Short-lived and high-flying as it was, Pollens will be remembered more for its progeny than its music. The percussion/vocal/synth sextet never broke up; it just kinda dissolved after its sole, 2012 album, then reconstituted here and there until those later iterations gradually lost shape as well.
From the aftermath of Pollens emerged a trio of female musicians who’ve since released diverse, potent music on their own. Among them, Lena Simon is the first to finish a substantial recording. (The other two, Whitney Lyman and Hanna Benn, also have stellar solo material.) Partnered with producer Charlie Smith, this month Simon releases her debut EP under the name Kairos.
As with Pollens, Kairos functions under the rubric of pop but leaves behind the term’s low-to-middlebrow associations. The music is simultaneously pensive and direct, deeply melancholy in emotional timbre but sonically buoyant and instrumentally deft. Based on her song titles, Simon seems obsessed with negation, inversion and complement: The EP’s first single is “Can/Cannot” and it stands as a complicated statement from a band countering the commonplace.
Placed at the end of the album, it opens with a snapping snare and gorgeous chord progression by…an accordion? Synthesizer? Effected guitar? Simon’s voice comes in assertive but wounded: “I finally found a place where I can drop you and I can leave you.” Throughout, that inscrutable instrument hums a heavenly melody, embellished by a complementary progression of either voice or keyboard. Everything in the song but the sharp-relief drum is melody, pitch-bending and ascending in intensity until the whole thing coheres into release—more beautiful where it ended than where it began. Like a doomed relationship, gratifying but stultifying. Sweet but poisoned. Can/cannot.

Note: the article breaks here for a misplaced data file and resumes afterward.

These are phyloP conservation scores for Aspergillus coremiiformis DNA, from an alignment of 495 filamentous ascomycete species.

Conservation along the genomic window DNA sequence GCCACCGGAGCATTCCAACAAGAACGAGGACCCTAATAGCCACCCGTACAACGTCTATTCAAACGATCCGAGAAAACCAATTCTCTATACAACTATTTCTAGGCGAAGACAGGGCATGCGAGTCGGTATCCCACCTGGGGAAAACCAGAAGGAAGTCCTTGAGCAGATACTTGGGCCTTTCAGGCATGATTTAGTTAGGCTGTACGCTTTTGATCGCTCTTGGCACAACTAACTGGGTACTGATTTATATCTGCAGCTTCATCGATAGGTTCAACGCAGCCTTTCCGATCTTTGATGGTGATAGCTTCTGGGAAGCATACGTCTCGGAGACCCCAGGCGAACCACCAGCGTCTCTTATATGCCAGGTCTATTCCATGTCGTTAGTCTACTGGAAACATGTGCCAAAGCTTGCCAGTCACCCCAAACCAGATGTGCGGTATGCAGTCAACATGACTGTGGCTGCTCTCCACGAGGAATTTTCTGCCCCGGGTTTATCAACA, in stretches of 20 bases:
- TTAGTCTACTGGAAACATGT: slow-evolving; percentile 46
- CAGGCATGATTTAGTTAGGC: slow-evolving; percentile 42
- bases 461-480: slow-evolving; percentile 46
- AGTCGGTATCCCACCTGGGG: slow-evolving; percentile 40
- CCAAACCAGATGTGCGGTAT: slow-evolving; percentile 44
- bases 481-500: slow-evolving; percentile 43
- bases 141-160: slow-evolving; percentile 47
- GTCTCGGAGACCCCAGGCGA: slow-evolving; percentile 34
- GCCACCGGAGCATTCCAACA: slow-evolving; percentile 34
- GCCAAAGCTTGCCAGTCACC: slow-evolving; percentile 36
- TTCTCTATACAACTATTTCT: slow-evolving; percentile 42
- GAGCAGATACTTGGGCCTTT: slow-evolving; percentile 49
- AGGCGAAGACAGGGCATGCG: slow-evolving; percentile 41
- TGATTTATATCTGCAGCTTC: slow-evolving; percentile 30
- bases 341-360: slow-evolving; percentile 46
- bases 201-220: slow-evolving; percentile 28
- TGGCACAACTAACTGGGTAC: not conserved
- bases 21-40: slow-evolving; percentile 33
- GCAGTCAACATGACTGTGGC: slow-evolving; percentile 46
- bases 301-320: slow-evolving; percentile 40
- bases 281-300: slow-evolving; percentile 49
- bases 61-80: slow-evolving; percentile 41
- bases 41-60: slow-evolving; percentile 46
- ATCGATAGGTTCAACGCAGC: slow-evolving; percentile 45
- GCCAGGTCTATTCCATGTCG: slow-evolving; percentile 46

Credit Smith’s production for transforming standard instrumentation into weird sounds and Simon’s songwriting for exploiting those sounds in service of her vision. Opener “Casanova” offers some of the only obvious guitar on the album, its repetitive riff percussive like a xylophone. Simon’s vocal melody bends elegantly upward, the song peaking at the final possible moment. “SisterSong” introduces the inscrutable buzz and swerving notes found throughout the album. Simon’s lyrics focus on causation as she sings, “What is now could not be without then.”
The EP’s prettiest song is “November,” with a thick guitar line echoing over unpredictable, thudding drums. Tiny Casiotone keys sneak in midway and Simon gets existential: “Holding close/A needing want to understand/Humans do as humans do/What is wrong if right exists and what if right is wrong?” A probing question for a mellow pop jam, but that’s the precedent Simon sets.
The term kairos originated in ancient Greece as one of two words to define time. While chronos is the sequential passage of one moment to the next, kairos describes a sustained state during which truth or rightness can be achieved. It had applications in archery and weaving—activities where timing or transition are imperative. To recognize kairos was to gain an advantage, to seize an opportunity, to evolve from what came before into something greater.
Album art by Erin Frost.
Update: Pollens is scheduled to play Sasquatch and Capitol Hill Block Party.